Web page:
Back on WordPress

It’s been a while since I personally took a look at my blog, and force myself to learn things to help me better navigate the wordpress website! For a blind computer user like myself, it can be tedious and time consuming to search a website to find items of interest. So recently I’ve been learning new tricks about my talking scrreen reader software, JAWS, to make my ability to use the internet quicker and easier. So consequently, this is actually the first time without assistance from a sighted person that I’ve tried to post something on this site. I feel like I’m on a boat headed for treacherous waters where the wrong part of a post ends up in the wrong place, or other unforseen media dangers, Ha, Ha! Anyway, it’s exciting to give this a try.

 

In the past three years I’ve found myself gradually withdrawing from traveling out of the Nashville area. I rode a greyhound bus from Nashville to Greenville sometimes three round trips a month, each trip lasting from 8 to 12 hours, from 2005 to 2011.I rode a little less often from 2011 and some of 2012, mainly to go to Greenville, SC to play and to hang with my younger brother who had a stroke in late 2009. Towards the end I started feeling a bit robotic, not really in touch with who I was. Since getting back to Nashville several months ago I’ve had a gradual charging of my creative batteries. It’s been great to re-connect with so many of my old music friends, and hanging around my house a lot more has helped to center me, and gives my life renewed purpose. Good marriage, and a wonderful daughter in college, what do I have to complain about! Guess I just need to play more blues?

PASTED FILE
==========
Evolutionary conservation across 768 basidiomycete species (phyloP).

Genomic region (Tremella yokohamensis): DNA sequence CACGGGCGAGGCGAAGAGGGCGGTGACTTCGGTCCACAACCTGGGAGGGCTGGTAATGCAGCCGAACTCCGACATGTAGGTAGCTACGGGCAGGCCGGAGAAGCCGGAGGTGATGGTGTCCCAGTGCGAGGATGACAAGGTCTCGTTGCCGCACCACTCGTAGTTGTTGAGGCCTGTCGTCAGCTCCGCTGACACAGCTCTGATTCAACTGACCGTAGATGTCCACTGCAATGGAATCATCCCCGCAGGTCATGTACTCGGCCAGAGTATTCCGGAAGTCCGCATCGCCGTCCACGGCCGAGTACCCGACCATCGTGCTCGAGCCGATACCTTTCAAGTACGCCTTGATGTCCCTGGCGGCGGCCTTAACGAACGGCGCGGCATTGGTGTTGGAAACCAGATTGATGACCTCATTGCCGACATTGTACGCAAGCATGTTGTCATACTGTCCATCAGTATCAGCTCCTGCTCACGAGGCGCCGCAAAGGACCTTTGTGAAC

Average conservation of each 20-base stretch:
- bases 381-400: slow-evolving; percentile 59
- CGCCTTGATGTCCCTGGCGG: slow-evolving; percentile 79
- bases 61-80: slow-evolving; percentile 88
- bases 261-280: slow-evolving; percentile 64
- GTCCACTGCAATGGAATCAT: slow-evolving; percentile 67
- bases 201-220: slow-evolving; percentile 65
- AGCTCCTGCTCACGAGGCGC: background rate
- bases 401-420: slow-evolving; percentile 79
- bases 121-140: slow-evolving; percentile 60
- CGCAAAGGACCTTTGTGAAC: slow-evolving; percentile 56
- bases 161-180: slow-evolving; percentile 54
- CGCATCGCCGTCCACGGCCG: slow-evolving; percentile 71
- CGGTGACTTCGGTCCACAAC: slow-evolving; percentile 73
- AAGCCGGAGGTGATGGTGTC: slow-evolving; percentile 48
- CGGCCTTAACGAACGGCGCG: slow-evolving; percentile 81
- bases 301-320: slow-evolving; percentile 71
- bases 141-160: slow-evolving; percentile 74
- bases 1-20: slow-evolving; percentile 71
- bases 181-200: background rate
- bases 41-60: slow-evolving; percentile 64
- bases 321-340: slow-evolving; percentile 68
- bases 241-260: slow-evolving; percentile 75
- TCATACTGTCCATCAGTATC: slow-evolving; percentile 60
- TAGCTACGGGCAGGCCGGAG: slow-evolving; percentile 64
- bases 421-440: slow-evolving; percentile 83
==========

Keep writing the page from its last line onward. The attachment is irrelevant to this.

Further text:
my music gigs for about three years 2010 up to September, 2012  were mainly in the upper Carolinas area where I actually played a lot of solo performances. My blues CD, “Nasty Man” continues to sell, generally four or five a night in most of the little clubs I was playing. In the dozen outdoor festival gigs performing with a backing band that sometimes included a horn section, I might sell 40 CDS at a time, and got to meet a lot of new blues fans.  But now, my music direction is centered back in Nashville and surrounding areas. When I play live these days it’s refreshing to learn that there are a bunch of folks out there who are still crazy about good blues music.